EPA Administrator Lisa Jackson has said the ozone rules would save as much as $100 billion in health costs, and help prevent as much as 12,000 premature deaths from heart and lung complications…
Every additional day of delay means more Americans will suffer…that is, ordinary Americans. Not those who will return to their home districts after another do-nothing session of Congress. Those politicians who should be prompting the EPA to get off their rusty dusty butts and aid the lives of American people aren’t risking their health by doing anything more than passing quickly through pollution zones.
The same holds true in spades for that herd of dinosaurs who smoke their cigars in private clubs funded by the American Petroleum Institute, the greenback claque chauffeured forth-and-back to meetings of the US Chamber of Commerce. Perish the thought anything other than filtered, conditioned air reaches their pampered respiratory systems.
The probe of diesel use in hydraulic fracturing, a practice that has allowed drillers to tap abundant shale gas, found that oil services firms such as Halliburton and BJ Services, which was bought by Baker Hughes Inc, injected millions of gallons of fluids containing the fuel into wells between 2005 and 2009. A total of 12 companies were cited in the probe for using diesel without proper permits.
Critics say the chemicals used in the process, called “fracking,” can contaminate drinking water.
In 2003, the Environmental Protection Agency entered into a voluntary agreement with Halliburton, BJ Services and Schlumberger to eliminate the use of diesel fuel in hydraulic fracturing fluids injected into coalbed methane wells.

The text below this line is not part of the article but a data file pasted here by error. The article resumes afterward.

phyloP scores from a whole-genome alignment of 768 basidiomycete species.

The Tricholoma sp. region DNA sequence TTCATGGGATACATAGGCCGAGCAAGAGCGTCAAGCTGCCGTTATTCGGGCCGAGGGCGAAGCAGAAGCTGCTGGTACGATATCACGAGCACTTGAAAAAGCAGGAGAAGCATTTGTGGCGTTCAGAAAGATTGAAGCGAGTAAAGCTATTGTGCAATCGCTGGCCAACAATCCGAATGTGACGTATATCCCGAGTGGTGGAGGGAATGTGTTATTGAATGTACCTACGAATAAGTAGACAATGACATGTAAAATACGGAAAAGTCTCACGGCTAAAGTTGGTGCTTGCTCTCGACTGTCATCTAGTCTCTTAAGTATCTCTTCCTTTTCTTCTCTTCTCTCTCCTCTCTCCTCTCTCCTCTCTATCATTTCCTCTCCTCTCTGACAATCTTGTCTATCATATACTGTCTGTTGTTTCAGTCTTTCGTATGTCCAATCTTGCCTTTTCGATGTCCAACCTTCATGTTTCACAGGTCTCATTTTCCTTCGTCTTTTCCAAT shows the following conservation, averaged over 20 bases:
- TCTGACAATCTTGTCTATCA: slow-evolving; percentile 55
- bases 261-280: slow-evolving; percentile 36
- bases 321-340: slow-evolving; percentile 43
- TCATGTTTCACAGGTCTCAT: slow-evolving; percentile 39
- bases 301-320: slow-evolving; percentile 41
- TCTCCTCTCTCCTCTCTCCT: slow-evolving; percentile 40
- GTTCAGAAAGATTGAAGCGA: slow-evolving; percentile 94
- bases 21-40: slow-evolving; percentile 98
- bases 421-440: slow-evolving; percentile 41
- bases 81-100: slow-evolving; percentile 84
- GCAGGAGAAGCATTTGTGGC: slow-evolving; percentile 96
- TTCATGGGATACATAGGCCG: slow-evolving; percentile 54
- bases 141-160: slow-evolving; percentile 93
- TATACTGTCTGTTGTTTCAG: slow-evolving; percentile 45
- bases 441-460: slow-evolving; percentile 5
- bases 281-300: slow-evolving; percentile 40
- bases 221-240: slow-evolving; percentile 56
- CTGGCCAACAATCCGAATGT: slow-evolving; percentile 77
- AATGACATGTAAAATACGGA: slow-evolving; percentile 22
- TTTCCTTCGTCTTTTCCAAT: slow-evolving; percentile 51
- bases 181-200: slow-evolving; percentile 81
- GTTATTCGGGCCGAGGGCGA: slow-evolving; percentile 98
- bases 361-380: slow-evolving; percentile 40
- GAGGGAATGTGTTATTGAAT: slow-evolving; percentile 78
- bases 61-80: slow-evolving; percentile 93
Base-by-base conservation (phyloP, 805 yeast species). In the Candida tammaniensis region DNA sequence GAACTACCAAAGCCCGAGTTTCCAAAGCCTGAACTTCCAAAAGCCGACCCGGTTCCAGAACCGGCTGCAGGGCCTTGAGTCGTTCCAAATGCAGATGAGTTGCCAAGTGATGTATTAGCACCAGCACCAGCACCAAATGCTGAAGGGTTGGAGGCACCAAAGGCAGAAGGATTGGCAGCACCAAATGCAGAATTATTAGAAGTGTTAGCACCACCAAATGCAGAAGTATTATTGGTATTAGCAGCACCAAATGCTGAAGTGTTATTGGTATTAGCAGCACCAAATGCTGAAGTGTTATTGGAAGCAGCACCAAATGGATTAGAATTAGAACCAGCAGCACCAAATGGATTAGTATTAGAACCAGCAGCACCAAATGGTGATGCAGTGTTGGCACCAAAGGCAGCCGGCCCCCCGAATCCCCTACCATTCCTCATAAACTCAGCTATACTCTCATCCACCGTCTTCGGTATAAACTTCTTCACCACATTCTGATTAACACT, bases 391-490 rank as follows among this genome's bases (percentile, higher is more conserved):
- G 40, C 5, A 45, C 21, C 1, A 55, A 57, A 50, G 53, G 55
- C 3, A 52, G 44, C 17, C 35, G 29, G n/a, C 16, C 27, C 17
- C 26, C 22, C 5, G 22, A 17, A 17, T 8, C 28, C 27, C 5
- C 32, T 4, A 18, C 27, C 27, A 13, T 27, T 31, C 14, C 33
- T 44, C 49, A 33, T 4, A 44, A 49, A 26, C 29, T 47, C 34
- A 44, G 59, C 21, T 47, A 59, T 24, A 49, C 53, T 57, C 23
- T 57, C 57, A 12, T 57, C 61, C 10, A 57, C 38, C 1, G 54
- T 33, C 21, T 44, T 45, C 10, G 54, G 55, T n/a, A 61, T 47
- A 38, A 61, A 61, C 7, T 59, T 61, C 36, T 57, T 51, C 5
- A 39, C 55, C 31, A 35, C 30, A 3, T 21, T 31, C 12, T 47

In addition, a 2005 energy law exempted hydraulic fracturing, or fracking, from regulation under the Safe Drinking Water Act, except when diesel is used…
Democrats who sponsored the probe in the House of Representatives urged the EPA to look into this matter…
The fracking probe was initiated by House of Representatives’ Energy and Commerce Committee last year when it was headed by Waxman…
Some lawmakers have called for federal regulation of the practice beyond the use of diesel fuel, but with Republicans now in control of House such legislative action appears unlikely.
Wow, there’s a surprise.
The Republicans will probably  forgive the pollution retroactively; and  appoint a new commission to be headed by Dick Cheney and charged with reducing environmental restraints on any and all new extraction processes the Oil Patch Boys come up with.
Novelist Alan Sillitoe died today at the age of 82, his family said.
The Nottingham-born writer, whose novels marked him out as one of the Angry Young Men of British fiction who emerged in the 1950s, died at Charing Cross hospital in London.
His son, David, said he hoped his father would be remembered for his contribution to literature…
There was a period when Sillitoe was the most widely read writer in the English language in the world. Not just for his first two novels; but, his heartfelt contempt for Western politics and the move from serious dialectical conflict to media management.
He rejected Cold War ideology out of hand.
Sillitoe left school at 14 and worked in a bicycle factory in his native Nottingham before serving in the RAF.
His breakthrough came with the publication of the novel Saturday Night and Sunday Morning in 1958.
It was made into a film, starring Albert Finney, as was his next novel The Loneliness of the Long-Distance Runner, which featured Tom Courtenay in the lead role.
The opening scene in the film version of “Saturday night and Sunday morning” rolls down from the polluted clouds over industrial Nottingham into the clatter of the Raleigh factory and Albert Finney describing the day-by-day lot of industrial workers like himself – “but, you don’t let the bastards grind you down!”
Both are seen as classic examples of kitchen sink dramas reflecting the reality of life in Britain at the mid-point of the 20th century.
Just as clear, just as sharp, his description fit the alienation of young industrial workers in America. The joyless days of a nation climbing onto the imperial throne recently departed by the Brits.
“Saturday night and Sunday morning” and his later works were about me and my mates here in the States just as much as the industrial heart of England.